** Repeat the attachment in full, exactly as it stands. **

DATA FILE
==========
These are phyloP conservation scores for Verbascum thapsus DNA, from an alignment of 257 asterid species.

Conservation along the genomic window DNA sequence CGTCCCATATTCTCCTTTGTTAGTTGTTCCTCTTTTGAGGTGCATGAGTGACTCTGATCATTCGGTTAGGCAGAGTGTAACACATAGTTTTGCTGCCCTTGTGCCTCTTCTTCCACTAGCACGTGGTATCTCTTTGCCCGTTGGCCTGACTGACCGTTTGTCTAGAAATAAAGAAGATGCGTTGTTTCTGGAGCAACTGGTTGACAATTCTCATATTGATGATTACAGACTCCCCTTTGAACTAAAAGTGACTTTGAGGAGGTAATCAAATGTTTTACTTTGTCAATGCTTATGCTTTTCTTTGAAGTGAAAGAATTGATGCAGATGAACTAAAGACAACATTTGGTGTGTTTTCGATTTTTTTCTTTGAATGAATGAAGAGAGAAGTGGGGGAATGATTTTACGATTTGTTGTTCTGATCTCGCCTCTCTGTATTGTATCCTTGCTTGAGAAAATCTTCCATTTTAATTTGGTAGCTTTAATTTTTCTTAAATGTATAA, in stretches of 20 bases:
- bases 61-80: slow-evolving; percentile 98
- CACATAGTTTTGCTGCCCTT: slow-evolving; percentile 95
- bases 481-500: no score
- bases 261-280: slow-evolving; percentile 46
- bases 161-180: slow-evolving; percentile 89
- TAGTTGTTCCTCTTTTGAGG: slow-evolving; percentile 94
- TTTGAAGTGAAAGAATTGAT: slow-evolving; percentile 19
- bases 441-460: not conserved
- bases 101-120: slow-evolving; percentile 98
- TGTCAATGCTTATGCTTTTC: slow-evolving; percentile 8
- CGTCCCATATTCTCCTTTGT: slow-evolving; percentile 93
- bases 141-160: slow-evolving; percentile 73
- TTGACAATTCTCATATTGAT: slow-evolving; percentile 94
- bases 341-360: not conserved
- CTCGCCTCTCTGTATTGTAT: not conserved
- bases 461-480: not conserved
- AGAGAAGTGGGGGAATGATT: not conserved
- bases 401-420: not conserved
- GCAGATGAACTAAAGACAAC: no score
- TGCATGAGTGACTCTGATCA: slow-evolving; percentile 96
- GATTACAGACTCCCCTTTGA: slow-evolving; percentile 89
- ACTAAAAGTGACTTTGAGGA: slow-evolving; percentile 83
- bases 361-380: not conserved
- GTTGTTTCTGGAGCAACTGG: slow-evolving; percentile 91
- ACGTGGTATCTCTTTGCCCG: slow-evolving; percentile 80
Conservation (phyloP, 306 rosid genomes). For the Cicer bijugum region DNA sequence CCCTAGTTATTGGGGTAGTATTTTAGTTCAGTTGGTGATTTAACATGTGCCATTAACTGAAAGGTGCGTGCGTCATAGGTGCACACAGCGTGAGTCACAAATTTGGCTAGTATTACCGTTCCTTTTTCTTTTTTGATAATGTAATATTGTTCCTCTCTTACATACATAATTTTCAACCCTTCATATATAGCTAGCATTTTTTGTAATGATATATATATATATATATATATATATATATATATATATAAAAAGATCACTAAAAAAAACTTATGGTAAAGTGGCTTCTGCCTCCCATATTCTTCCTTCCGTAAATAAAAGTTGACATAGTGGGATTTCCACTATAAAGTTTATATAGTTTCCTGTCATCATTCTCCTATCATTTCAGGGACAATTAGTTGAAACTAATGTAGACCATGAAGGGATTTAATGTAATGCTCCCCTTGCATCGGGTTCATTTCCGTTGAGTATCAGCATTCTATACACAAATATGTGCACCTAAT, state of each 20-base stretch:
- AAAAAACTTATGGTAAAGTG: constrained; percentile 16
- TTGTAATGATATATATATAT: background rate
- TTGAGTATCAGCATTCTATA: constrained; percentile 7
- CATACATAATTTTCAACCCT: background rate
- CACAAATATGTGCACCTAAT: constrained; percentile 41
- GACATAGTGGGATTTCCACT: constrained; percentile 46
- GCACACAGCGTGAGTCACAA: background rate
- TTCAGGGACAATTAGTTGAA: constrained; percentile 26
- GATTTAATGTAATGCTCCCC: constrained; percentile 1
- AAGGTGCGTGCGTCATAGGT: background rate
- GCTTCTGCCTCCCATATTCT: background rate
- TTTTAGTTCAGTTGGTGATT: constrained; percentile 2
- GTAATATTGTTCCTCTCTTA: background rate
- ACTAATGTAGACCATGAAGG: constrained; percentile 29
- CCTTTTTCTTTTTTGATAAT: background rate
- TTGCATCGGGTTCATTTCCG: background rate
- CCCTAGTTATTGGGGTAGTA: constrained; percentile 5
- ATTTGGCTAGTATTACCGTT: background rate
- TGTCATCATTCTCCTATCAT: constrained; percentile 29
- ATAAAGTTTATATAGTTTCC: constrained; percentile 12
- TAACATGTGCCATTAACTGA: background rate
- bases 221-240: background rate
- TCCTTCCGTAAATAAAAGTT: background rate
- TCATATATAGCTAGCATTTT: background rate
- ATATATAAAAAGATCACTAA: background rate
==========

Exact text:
These are phyloP conservation scores for Verbascum thapsus DNA, from an alignment of 257 asterid species.

Conservation along the genomic window DNA sequence CGTCCCATATTCTCCTTTGTTAGTTGTTCCTCTTTTGAGGTGCATGAGTGACTCTGATCATTCGGTTAGGCAGAGTGTAACACATAGTTTTGCTGCCCTTGTGCCTCTTCTTCCACTAGCACGTGGTATCTCTTTGCCCGTTGGCCTGACTGACCGTTTGTCTAGAAATAAAGAAGATGCGTTGTTTCTGGAGCAACTGGTTGACAATTCTCATATTGATGATTACAGACTCCCCTTTGAACTAAAAGTGACTTTGAGGAGGTAATCAAATGTTTTACTTTGTCAATGCTTATGCTTTTCTTTGAAGTGAAAGAATTGATGCAGATGAACTAAAGACAACATTTGGTGTGTTTTCGATTTTTTTCTTTGAATGAATGAAGAGAGAAGTGGGGGAATGATTTTACGATTTGTTGTTCTGATCTCGCCTCTCTGTATTGTATCCTTGCTTGAGAAAATCTTCCATTTTAATTTGGTAGCTTTAATTTTTCTTAAATGTATAA, in stretches of 20 bases:
- bases 61-80: slow-evolving; percentile 98
- CACATAGTTTTGCTGCCCTT: slow-evolving; percentile 95
- bases 481-500: no score
- bases 261-280: slow-evolving; percentile 46
- bases 161-180: slow-evolving; percentile 89
- TAGTTGTTCCTCTTTTGAGG: slow-evolving; percentile 94
- TTTGAAGTGAAAGAATTGAT: slow-evolving; percentile 19
- bases 441-460: not conserved
- bases 101-120: slow-evolving; percentile 98
- TGTCAATGCTTATGCTTTTC: slow-evolving; percentile 8
- CGTCCCATATTCTCCTTTGT: slow-evolving; percentile 93
- bases 141-160: slow-evolving; percentile 73
- TTGACAATTCTCATATTGAT: slow-evolving; percentile 94
- bases 341-360: not conserved
- CTCGCCTCTCTGTATTGTAT: not conserved
- bases 461-480: not conserved
- AGAGAAGTGGGGGAATGATT: not conserved
- bases 401-420: not conserved
- GCAGATGAACTAAAGACAAC: no score
- TGCATGAGTGACTCTGATCA: slow-evolving; percentile 96
- GATTACAGACTCCCCTTTGA: slow-evolving; percentile 89
- ACTAAAAGTGACTTTGAGGA: slow-evolving; percentile 83
- bases 361-380: not conserved
- GTTGTTTCTGGAGCAACTGG: slow-evolving; percentile 91
- ACGTGGTATCTCTTTGCCCG: slow-evolving; percentile 80
Conservation (phyloP, 306 rosid genomes). For the Cicer bijugum region DNA sequence CCCTAGTTATTGGGGTAGTATTTTAGTTCAGTTGGTGATTTAACATGTGCCATTAACTGAAAGGTGCGTGCGTCATAGGTGCACACAGCGTGAGTCACAAATTTGGCTAGTATTACCGTTCCTTTTTCTTTTTTGATAATGTAATATTGTTCCTCTCTTACATACATAATTTTCAACCCTTCATATATAGCTAGCATTTTTTGTAATGATATATATATATATATATATATATATATATATATATATAAAAAGATCACTAAAAAAAACTTATGGTAAAGTGGCTTCTGCCTCCCATATTCTTCCTTCCGTAAATAAAAGTTGACATAGTGGGATTTCCACTATAAAGTTTATATAGTTTCCTGTCATCATTCTCCTATCATTTCAGGGACAATTAGTTGAAACTAATGTAGACCATGAAGGGATTTAATGTAATGCTCCCCTTGCATCGGGTTCATTTCCGTTGAGTATCAGCATTCTATACACAAATATGTGCACCTAAT, state of each 20-base stretch:
- AAAAAACTTATGGTAAAGTG: constrained; percentile 16
- TTGTAATGATATATATATAT: background rate
- TTGAGTATCAGCATTCTATA: constrained; percentile 7
- CATACATAATTTTCAACCCT: background rate
- CACAAATATGTGCACCTAAT: constrained; percentile 41
- GACATAGTGGGATTTCCACT: constrained; percentile 46
- GCACACAGCGTGAGTCACAA: background rate
- TTCAGGGACAATTAGTTGAA: constrained; percentile 26
- GATTTAATGTAATGCTCCCC: constrained; percentile 1
- AAGGTGCGTGCGTCATAGGT: background rate
- GCTTCTGCCTCCCATATTCT: background rate
- TTTTAGTTCAGTTGGTGATT: constrained; percentile 2
- GTAATATTGTTCCTCTCTTA: background rate
- ACTAATGTAGACCATGAAGG: constrained; percentile 29
- CCTTTTTCTTTTTTGATAAT: background rate
- TTGCATCGGGTTCATTTCCG: background rate
- CCCTAGTTATTGGGGTAGTA: constrained; percentile 5
- ATTTGGCTAGTATTACCGTT: background rate
- TGTCATCATTCTCCTATCAT: constrained; percentile 29
- ATAAAGTTTATATAGTTTCC: constrained; percentile 12
- TAACATGTGCCATTAACTGA: background rate
- bases 221-240: background rate
- TCCTTCCGTAAATAAAAGTT: background rate
- TCATATATAGCTAGCATTTT: background rate
- ATATATAAAAAGATCACTAA: background rate